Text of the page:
12 Deep Sleepers at Tight Ends - Footballguys

The Footballguys staff digs deep for sleepers at tight end

A fantasy draft is all about obtaining the most value with each selection. There is value available throughout a draft, and grabbing it is one of the most important keys to a successful fantasy team. This article specifically targets deep sleeper value (players that can be found very late in a fantasy draft). In an attempt to point out this value, we asked our staff to look deeper than the Top 150 and identify players that should significantly outperform their late draft position. These players should be your targets after the 12th round of your draft.

Player Receiving 4 Votes

Austin Hooper, Atlanta

Dan Hindery: It can be easy to forget how young Hooper is (23 years old) and how difficult the transition to the NFL can be for players at the tight end position. Through that lens, his 49 catches and 75 percent catch rate last season look quite a bit more impressive. Hooper spent all offseason working with Matt Ryan and earned praise from both Ryan and head coach Dan Quinn. "Hooper's been like a dog this offseason -- over and over, he'd catch everything Matt threw and bring it back," said Quinn. He is also generating some hype from non-fantasy football oriented writers who have plenty of NFL contacts. Daniel Jeremiah listed Hooper as one of his fantasy football favorites and Peter King predicted a breakout season.

Daniel Simpkins: When players disappoint the year prior, fantasy owners tend to write them off. Hooper is getting such treatment after high expectations were not met last year. While Hooper didn’t play his best football, the whole offense struggled to adjust to Offensive Coordinator Steve Sarkisian’s brand of playcalling. After a year of experience playing in Sarkisian’s system, the players, including Hooper, should be better adjusted. Hooper will be entering year three and his potential as a pass catcher is certainly there. Though he had bad moments with drops last season, there were also instances in which he made impressive plays, too. There is no real competition for his role on the roster in the raw Eric Saubert and journeyman blocker Logan Paulsen. At his current ADP, there is very little to lose with Hooper, but very big upside if he puts everything together.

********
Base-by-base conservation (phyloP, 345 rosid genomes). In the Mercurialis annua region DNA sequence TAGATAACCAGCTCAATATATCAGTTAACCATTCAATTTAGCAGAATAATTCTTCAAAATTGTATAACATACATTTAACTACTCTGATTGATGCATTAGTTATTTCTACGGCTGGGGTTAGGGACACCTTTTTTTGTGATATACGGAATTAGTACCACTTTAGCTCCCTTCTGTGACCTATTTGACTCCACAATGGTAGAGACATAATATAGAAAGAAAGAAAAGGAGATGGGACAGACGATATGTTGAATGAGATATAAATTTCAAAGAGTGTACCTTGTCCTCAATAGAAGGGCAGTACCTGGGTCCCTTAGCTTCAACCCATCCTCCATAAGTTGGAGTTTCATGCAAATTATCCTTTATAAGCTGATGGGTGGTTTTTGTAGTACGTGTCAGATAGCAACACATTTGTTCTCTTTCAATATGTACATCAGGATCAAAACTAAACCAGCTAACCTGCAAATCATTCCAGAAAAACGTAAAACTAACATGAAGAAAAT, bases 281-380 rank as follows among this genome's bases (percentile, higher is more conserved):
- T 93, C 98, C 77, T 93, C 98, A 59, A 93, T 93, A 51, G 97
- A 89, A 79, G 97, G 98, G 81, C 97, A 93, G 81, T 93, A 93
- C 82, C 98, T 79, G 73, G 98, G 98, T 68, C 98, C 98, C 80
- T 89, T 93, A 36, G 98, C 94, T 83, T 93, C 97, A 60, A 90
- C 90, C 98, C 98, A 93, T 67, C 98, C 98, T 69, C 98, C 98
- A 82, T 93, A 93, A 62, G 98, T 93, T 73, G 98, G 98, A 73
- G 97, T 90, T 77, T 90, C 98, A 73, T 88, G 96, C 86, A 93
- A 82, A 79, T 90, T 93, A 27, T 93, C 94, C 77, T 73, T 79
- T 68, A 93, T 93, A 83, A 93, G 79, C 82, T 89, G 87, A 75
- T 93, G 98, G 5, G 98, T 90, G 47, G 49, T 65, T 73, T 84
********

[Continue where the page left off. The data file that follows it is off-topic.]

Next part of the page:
Matt Waldman: Hooper has improved his timing and rapport with Matt Ryan and it's showing up daily in camp. Last year, we read how hard Hooper was working and that he was doing a lot of that work with Ryan. However, what we read last year was mostly anticipation and projection of improvement whereas this year the coverage is based on specific improvements. While possible that Hopper gets lost in this offense if Steve Sarkisian can't fix his muddled approach to this offense in 2017, Hooper has always shown the hands, body control, and skill after the catch that's indicative of a productive receiver.

Jason Wood: Fantasy owners are a fickle bunch, and Austin Hooper has fallen out of favor. That’s a mistake. Matt Ryan had a down season transitioning from Kyle Shanahan to Steve Sarkisian, but the Falcons remains a talented bunch, and some positive regression is likely. If Ryan does look more like his usual self, there are plenty of targets to go around beyond Julio Jones. Hooper has the same skill set, including strong hands and crisp routes, to flourish in the same way Zach Ertz became a force of nature in Philadelphia.

Player Receiving 3 Votes

Ricky Seals-Jones, Arizona

Phil Alexander: The Cardinals gave Seals-Jones a huge vote of confidence by passing entirely on tight ends in the NFL Draft despite Troy Niklas leaving for the Patriots and Jermaine Gresham recovering from a torn Achilles. From weeks 11-13 last season, Seals-Jones -- essentially a gigantic wide receiver -- never saw more than 24% of Arizona’s offensive snaps, yet still managed to pile up 9 catches, 170 yards, and 3 touchdowns on 16 targets. Outside of David Johnson and Larry Fitzgerald, Arizona is short on offensive weapons. They sorely need a player like Seals-Jones, who can create mismatches when motioned out of the slot or the backfield, and they've left themselves with little choice but to give him a chance.